The Post-Pandemic Pedagogy project aims to collect evidence of student and staff experiences of learning and teaching History during the pandemic, to gather their views on how teaching should be conducted afterwards, and do produce a series if discipline-specific recommendations that can inform planning for the future of History teaching in UK universities.
Universities are currently considering what teaching will look like after Covid, with each conducting its own enquiries into the effects of the various teaching innovations necessitated by the pandemic. Less common, however, is an attempt to reconcile the different perspectives of teachers and students, or to compare the effectiveness of different ventures in a single discipline. Given the potential magnitude of the changes being contemplated for teaching provision, the evidence base is either slim, generic or institution-specific.
Initially funded by the East Midlands Centre for History Learning and Teaching (EMC) and now also supported by History UK and the Royal Historical Society, Post-Pandemic Pedagogy involves a national survey of students and teachers of History in higher education to assess the effects and efficacy of Covid-inspired teaching changes. The resultant report, by collating evidence from across the sector and combining viewpoints of learners and practitioners, will help history programmes and university managers to devise a post-pandemic framework for teaching, learning and assessment in History. In common with History UK’s Pandemic Pedagogy project and the Royal Historical Society’s reports on gender, race, ethnicity and equality and LGBT+ issues, this project will examine existing initiatives in order to foster best practice in History and higher education more generally.
The initial phase, funded by the EMC, involved surveying staff and students at a number of institutions in the East Midlands. There were over 200 responses to the questionnaire. A 15-min talk by Marcus Collins outlining preliminary analysis of the first 100 respondents is available on YouTube.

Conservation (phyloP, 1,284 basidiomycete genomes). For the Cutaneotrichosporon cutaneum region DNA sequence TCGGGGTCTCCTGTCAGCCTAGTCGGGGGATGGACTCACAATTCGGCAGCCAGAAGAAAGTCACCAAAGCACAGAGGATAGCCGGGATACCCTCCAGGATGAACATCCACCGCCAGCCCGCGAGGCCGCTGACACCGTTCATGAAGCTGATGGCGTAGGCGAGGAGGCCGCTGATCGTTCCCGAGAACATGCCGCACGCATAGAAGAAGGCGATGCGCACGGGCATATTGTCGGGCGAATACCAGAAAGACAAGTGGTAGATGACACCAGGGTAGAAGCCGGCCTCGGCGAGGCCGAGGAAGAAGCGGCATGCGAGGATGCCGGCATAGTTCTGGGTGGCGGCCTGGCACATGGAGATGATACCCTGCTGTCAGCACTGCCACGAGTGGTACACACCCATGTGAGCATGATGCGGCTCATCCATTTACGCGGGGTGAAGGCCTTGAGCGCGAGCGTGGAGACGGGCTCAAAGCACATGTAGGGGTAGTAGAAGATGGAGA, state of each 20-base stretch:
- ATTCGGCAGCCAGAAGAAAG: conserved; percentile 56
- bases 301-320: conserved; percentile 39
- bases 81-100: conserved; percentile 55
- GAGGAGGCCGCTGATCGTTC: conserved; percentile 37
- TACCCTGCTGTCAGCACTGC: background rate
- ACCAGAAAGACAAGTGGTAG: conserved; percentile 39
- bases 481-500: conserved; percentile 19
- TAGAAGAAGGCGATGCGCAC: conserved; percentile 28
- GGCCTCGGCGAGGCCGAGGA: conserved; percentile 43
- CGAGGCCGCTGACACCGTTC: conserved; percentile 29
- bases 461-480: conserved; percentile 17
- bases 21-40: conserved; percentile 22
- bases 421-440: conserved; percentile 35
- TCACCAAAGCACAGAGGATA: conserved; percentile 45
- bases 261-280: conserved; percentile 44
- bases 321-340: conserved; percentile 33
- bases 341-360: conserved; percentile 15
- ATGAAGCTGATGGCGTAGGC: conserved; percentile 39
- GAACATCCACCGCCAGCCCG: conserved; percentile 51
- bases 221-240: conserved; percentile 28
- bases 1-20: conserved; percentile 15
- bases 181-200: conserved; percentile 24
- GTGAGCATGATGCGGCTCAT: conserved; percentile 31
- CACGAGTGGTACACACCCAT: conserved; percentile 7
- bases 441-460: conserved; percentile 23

The next stage of the project, conducted with the support of History UK and the RHS will involve extending the survey to History students and lecturers across the country. There are two versions of the survey, as follows:
- Regular version (2nd and 3rd yr UGs, MA students and teaching staff): https://lboro.onlinesurveys.ac.uk/ppps2
- First-year UGs only: https://lboro.onlinesurveys.ac.uk/pppf2
The questions cover all aspects of learning history, within and outwith scheduled teaching sessions, asking respondents to make direct comparisons between their experiences before the pandemic, the changes during the pandemic and their preferences after the pandemic. By reflecting on past and current practice, they collectively outline a vision of how history could and should be taught from now on. We encourage all History students and teachers in higher education to complete the survey and to share it with their peers.
As the research progresses we will update this page with more information about the project and its findings. Do feel free to contact any of us with your feedback.
- Marcus Collins (Loughborough; co-author of Why Study History?)
- Peter D’Sena (Hertfordshire; VP Education of Royal Historical Society)
- Jamie Wood (Lincoln; co-convenor of History UK)
- Aimee Merrydew (Keele)